FEAR! When I think of the word fear, I think of the most extreme types of fear like--actually, I am not going to list them, you can probably think of your own.
Luckily, when I first started doing yoga I was in high school, so my prefrontal cortex didn't stop me from doing anything (the non-scientific definition of the prefrontal cortex is the part of the brain that helps a person make smart choices--it's not very developed in your teen years). Fast forward several years to my first real yoga class out of college (as a real adult--haha, right?). I walked into the studio and set down my mat on the floor. As more and more people started to pile in onto their mats, my shoulders started to reach for my ears, and I became more and more nervous about practicing yoga with so many more experienced yogis (and of course, I was some sort of impostor). So, I rolled up my mat and walked right back out the door. I feel good that I made it through the doors in the first place--they say getting there is the hardest part. Sometimes people can't even bring themselves to do that. This didn't just happen once. It happened several times. Every time, I would nervously head for the door. Even when my now husband (then boyfriend) went with me and supported me 100%, I still felt scared enough to walk right back out the door.
It can be intimidating and scary going in to a yoga studio. There are a lot of really bendy people in really tight spandex. After a couple of attempts, I finally made it through some classes. What I failed to remember in the beginning, and honestly sometimes fail to remember even now, is that everyone has a different journey (yes, I am saying journey). In life, and especially in yoga, everyone is different. We all have different practices. We all have strengths and we all have things we are still working on. Some poses may never be attainable, but others will be. By just participating in the class in general, you are asking yourself to do something unfamiliar, uncomfortable (in more ways than one), and frightening, but you do it anyway. Why?
Enter a different kind of fear. If you are a human being, you know what it is like to experience your edge. No one likes getting pushed to the edge--it's scary and stressful. Being in a yoga class, you are constantly being encouraged to sit on the edge of your very own personal physical and emotional precipice. Stretching so deeply, moving your whole body with strength and grace while focusing on the breath can sometimes be amazing, even enlightening, but can often just be stressful. This is where the courage comes in. Courage being the ability to face your fears; to sit with them and breath through them. Facing your fears, peering over the precipice, not eliminating the precipice entirely, is where your courage starts to build. Having the courage to walk into the room, having the courage to try something new with your body, and having the courage to start to quiet your mind and only focus on your own practice. This is where the compassion comes in. While we are building this courage, we are giving ourselves permission to be afraid, and we are not beating ourselves up over being afraid. We begin to treat ourselves with compassion and love. Maybe you are not literally thinking about compassion or courage as your are trying to breath in your pigeon pose, but you are giving yourself the space and cushion to go deeper, to experience your edge, and to feel fear. A dear friend once told me, "If only could you see yourself in the way that the universe sees you." The mat is great place to start to catch glimpses of that. Love yourself the way the universe love you, as an imperfectly perfect being, and the courage that you channeled slowly turns to compassion.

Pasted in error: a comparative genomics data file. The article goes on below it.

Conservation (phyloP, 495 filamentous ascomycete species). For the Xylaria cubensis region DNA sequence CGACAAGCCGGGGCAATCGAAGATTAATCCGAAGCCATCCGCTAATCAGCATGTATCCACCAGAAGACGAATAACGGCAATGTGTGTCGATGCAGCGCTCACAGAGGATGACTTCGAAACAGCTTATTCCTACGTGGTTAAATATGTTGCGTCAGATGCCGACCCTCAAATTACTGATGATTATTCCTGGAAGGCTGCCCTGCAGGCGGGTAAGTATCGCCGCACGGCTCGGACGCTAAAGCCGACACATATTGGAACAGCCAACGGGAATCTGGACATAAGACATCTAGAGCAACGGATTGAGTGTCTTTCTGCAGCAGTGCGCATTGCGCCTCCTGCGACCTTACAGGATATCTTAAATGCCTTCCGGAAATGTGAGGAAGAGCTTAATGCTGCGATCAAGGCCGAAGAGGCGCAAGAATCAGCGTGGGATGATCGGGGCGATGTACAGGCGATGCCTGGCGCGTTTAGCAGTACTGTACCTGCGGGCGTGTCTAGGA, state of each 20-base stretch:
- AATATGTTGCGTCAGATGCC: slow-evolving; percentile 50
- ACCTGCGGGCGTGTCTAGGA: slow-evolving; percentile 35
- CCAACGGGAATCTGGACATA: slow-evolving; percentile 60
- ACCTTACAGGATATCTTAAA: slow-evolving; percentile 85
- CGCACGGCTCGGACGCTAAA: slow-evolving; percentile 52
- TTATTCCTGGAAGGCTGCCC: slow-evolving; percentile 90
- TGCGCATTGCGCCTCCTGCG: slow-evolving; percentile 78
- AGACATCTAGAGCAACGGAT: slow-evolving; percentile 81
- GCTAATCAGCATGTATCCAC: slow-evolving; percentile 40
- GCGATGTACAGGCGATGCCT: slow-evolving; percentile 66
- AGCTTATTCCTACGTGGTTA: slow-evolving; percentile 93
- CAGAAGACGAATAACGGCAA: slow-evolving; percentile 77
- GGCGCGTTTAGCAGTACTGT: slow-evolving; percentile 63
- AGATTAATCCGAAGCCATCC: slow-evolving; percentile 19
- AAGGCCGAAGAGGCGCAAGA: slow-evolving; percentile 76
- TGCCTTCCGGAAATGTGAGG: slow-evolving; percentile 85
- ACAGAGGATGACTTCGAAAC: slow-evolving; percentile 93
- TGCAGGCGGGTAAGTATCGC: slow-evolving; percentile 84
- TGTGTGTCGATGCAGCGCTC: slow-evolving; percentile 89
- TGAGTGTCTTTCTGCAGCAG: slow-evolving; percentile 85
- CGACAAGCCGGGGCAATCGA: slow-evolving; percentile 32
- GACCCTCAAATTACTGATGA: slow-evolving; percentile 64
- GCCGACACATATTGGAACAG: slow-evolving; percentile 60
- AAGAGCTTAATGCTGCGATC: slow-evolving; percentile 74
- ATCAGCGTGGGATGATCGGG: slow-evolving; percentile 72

As I was talking to my little sister last night, I found myself listening to my own advice. In yoga, you can always be stronger or more flexible. You can always do a pose with slightly better alignment. Same thing applies to everything--you can always go a little further. You will never be able to do it perfectly because depending on how you look at it, either there is no perfect or you are already doing it perfectly. You can know where you want to go, but on your mat, you can love yourself every hard step of the way. There is a safe place for you to find fear, embrace it, build your courage, and find your compassion.